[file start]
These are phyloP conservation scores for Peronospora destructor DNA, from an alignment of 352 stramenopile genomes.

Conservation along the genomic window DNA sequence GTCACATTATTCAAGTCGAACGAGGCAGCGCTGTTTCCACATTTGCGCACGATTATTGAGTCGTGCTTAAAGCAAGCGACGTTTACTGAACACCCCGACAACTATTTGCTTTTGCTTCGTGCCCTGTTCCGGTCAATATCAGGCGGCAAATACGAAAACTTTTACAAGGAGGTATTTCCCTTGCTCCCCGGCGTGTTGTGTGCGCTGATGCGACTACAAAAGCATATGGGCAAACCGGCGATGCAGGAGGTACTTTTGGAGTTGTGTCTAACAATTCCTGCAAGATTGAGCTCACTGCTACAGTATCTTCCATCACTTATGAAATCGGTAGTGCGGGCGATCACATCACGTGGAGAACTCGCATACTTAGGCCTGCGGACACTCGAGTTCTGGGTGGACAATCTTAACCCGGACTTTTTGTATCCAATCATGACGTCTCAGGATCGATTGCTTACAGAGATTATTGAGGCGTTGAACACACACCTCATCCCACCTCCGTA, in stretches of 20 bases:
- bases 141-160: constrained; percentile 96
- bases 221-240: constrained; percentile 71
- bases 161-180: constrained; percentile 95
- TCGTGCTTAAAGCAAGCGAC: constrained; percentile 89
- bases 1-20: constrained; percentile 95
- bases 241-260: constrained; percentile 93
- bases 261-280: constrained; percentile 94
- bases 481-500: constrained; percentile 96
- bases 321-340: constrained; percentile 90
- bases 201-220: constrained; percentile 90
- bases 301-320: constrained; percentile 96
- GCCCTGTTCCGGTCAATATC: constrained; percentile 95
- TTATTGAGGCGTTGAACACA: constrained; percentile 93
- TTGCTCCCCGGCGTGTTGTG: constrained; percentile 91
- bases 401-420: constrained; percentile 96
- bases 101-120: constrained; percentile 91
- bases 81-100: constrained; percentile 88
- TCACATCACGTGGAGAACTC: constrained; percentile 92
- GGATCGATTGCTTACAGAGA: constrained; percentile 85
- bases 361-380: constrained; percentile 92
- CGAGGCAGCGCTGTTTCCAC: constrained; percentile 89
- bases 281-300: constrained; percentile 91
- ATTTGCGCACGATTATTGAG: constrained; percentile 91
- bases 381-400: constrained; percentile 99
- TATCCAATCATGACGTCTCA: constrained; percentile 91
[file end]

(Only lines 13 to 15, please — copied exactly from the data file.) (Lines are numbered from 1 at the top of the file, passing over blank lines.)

- bases 301-320: constrained; percentile 96
- GCCCTGTTCCGGTCAATATC: constrained; percentile 95
- TTATTGAGGCGTTGAACACA: constrained; percentile 93